SK: We gave tons of cues to Audi in this commercial. For instance when the viewer sees the old walls go away and the wood come up from the old rug, that ties directly into the same wood we use in the A4. We had the Bang and Olufsen speakers and television screen which is the brand of audio systems in our cars. We had the Apple iPod in a scene which ties to the iPod configurator which we have in the cars. Even the leather on the couches is the same leather used in the cars. There’s even a piece of art in the hallway which is shaped just like the LED headlights on our cars.
MB: That is certainly subtle; maybe even subliminal in focus … is
SK: We knew this spot was going to be viewed multiple times and people are picking up on these cues. Our dealers and colleagues in Germany love it.
MB: In contrast, the product comparison spot makes several strong points
of comparison and is far from subtle … why the difference?
SK: The point we wanted to make in the spot is there are lots of cars that have an efficiency message and fair amount of cars that have a quickness or speed message. But who else but Audi engineers could make the car bigger, quicker, and more efficient – that’s what the 4 cylinder, 2 liter turbo allows you to do. It’s so Audi. That’s why we wanted to get the message across.
MB: Now that the Olympic broadcasts are over, where are the commercials
SK: Our top 17 markets in the U.S., the usual places on the East coast and West coast our best distribution points.
MB: Demographically, who are the targets for the A4?
SK: I think Audi in some regards has gotten a little too tangled up in segmentation, demographics, and all that stuff. We need a broader audience. Obviously there’s a mix male to female, etc., but we want to get the brand more popular. This campaign, the reason we first ran it on the Olympics, the reason we used bold-popular creative, was to attract larger target groups to Audi. That is our number one thing.
MB: What major media buys have you scheduled for the fall?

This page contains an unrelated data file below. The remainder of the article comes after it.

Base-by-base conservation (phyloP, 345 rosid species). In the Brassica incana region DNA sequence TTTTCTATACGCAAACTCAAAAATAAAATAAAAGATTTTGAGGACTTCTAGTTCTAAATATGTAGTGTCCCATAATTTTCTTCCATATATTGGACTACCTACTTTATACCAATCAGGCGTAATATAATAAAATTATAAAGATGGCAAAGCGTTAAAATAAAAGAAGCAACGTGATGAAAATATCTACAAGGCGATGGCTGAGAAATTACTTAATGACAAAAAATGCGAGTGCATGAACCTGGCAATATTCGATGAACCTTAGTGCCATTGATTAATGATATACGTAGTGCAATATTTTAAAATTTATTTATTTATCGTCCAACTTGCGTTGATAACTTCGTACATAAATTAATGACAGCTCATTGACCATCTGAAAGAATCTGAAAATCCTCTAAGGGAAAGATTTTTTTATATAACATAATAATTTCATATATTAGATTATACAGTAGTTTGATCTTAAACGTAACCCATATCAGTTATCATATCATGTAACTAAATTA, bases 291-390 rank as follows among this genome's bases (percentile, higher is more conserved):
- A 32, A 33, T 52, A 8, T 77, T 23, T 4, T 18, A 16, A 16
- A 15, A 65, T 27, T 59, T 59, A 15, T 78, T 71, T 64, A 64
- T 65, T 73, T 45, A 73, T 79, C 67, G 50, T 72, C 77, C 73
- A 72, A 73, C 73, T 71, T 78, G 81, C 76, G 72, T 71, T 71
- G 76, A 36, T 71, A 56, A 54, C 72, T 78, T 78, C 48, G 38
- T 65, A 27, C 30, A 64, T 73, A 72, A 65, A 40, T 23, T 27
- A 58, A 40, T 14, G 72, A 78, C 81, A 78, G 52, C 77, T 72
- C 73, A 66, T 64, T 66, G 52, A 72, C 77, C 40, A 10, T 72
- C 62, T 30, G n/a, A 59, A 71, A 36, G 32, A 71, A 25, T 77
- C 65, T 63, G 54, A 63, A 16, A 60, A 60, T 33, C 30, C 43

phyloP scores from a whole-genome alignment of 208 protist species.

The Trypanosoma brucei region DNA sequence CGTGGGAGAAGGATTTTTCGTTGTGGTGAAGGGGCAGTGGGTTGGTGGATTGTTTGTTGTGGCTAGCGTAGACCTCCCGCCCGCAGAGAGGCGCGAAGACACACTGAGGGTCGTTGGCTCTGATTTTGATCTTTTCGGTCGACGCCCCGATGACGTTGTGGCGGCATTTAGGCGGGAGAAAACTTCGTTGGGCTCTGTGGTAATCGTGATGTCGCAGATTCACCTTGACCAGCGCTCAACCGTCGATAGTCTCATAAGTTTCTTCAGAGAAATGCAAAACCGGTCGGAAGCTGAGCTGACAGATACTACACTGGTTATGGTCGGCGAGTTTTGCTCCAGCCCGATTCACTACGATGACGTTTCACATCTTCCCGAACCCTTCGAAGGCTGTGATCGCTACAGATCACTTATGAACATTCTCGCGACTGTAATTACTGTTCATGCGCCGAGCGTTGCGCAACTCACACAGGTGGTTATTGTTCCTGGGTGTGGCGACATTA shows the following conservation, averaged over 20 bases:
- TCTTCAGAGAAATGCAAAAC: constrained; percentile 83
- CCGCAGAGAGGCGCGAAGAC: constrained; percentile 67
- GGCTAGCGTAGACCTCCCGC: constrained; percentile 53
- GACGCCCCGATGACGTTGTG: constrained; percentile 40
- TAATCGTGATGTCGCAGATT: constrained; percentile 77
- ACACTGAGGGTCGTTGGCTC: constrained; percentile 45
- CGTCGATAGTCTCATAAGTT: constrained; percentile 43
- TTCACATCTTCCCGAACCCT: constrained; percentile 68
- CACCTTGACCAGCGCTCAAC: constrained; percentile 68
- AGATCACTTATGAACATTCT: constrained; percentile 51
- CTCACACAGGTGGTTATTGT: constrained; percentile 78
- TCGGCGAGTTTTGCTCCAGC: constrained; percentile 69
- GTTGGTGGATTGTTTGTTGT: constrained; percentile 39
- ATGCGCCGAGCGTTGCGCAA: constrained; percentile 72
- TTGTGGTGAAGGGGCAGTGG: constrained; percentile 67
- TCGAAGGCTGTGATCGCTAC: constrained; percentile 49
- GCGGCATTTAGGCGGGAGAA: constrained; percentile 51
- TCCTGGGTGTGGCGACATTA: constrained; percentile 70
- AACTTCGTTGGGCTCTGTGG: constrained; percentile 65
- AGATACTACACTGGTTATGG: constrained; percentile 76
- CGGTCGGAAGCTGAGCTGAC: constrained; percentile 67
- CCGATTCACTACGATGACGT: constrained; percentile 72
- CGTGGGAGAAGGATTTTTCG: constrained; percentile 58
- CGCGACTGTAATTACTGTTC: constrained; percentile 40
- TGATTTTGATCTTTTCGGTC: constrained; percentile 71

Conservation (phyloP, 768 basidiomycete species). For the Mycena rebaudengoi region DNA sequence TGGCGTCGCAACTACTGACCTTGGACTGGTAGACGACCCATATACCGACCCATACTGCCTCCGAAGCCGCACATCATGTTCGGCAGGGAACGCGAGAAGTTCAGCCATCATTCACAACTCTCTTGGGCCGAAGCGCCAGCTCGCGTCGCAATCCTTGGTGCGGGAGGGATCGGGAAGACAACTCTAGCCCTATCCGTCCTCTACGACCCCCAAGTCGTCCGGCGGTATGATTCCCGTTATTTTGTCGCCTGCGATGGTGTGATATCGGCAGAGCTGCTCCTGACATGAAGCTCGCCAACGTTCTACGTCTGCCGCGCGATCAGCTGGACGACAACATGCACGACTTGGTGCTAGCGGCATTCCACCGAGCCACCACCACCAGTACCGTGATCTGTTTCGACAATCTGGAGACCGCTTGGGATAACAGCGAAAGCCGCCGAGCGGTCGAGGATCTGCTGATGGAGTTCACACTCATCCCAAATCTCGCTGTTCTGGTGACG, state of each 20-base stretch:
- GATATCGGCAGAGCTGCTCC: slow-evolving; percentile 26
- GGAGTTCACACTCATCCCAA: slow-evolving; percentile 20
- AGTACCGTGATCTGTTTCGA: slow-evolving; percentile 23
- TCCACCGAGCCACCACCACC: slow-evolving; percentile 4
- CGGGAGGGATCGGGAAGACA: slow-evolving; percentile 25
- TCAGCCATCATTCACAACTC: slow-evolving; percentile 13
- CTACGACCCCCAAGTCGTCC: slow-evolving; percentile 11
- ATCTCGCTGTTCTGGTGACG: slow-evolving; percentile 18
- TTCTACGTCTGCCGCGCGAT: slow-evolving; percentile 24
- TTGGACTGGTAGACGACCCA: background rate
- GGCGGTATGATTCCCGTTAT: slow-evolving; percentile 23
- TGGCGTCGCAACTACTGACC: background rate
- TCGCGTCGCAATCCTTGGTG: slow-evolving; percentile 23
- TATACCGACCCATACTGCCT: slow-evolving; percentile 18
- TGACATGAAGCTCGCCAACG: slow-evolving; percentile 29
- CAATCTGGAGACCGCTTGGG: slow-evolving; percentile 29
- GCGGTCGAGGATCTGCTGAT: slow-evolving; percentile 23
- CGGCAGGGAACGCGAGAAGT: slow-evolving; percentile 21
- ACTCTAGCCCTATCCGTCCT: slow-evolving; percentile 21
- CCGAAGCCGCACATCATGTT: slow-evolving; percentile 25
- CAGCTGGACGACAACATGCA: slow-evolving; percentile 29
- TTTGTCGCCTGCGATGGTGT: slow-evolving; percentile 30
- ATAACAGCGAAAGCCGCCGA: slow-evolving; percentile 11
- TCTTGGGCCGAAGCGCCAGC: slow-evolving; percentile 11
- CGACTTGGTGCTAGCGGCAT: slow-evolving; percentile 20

SK: We’re kicking off the NFL on ESPN with an aggressive buy and have also purchased a big section on their fantasy football section. We have a big ownership section there. We wanted to keep this concept of competition going so as you go from the Olympics to NFL – the campaign is about being competitive and the media buy is in a competitive environment too. We have national cable, NFL Sunday night, and buys during the new fall programming.
MB: How important are the Internet and interactive in your marketing?
SK: Very important. We will be heavy in banner ads using the product spot showing fuel efficiency, speed and size comparisons in all the major automotive websites and are using Google search terms in a very aggressive buy. There’s a A4 iPhone experience website that simulates a driving experience. (Click here and go to ‘downloads’ to see.)
MB: Is event marketing part of the plans too?
SK: We established the ADE – Audi Driving Experience – a comparison driving event on closed circuit tracks in 10 cities around the country that allows consumers to drive the A4 and the other competitive cars. Over 10,000 people have already registered for these events.
MB: Ultimately, what do you want to see the A4 do for Audi?
SK: Move Audi’s popularity, get this brand known, and make a bold impression. I am much more focused on getting the Audi brand out, and getting this product out to a much broader audience to popularize it. Internally, we like to say, “Audi’s always been known as the great unknown brand,” now we want it to be the “great known” brand.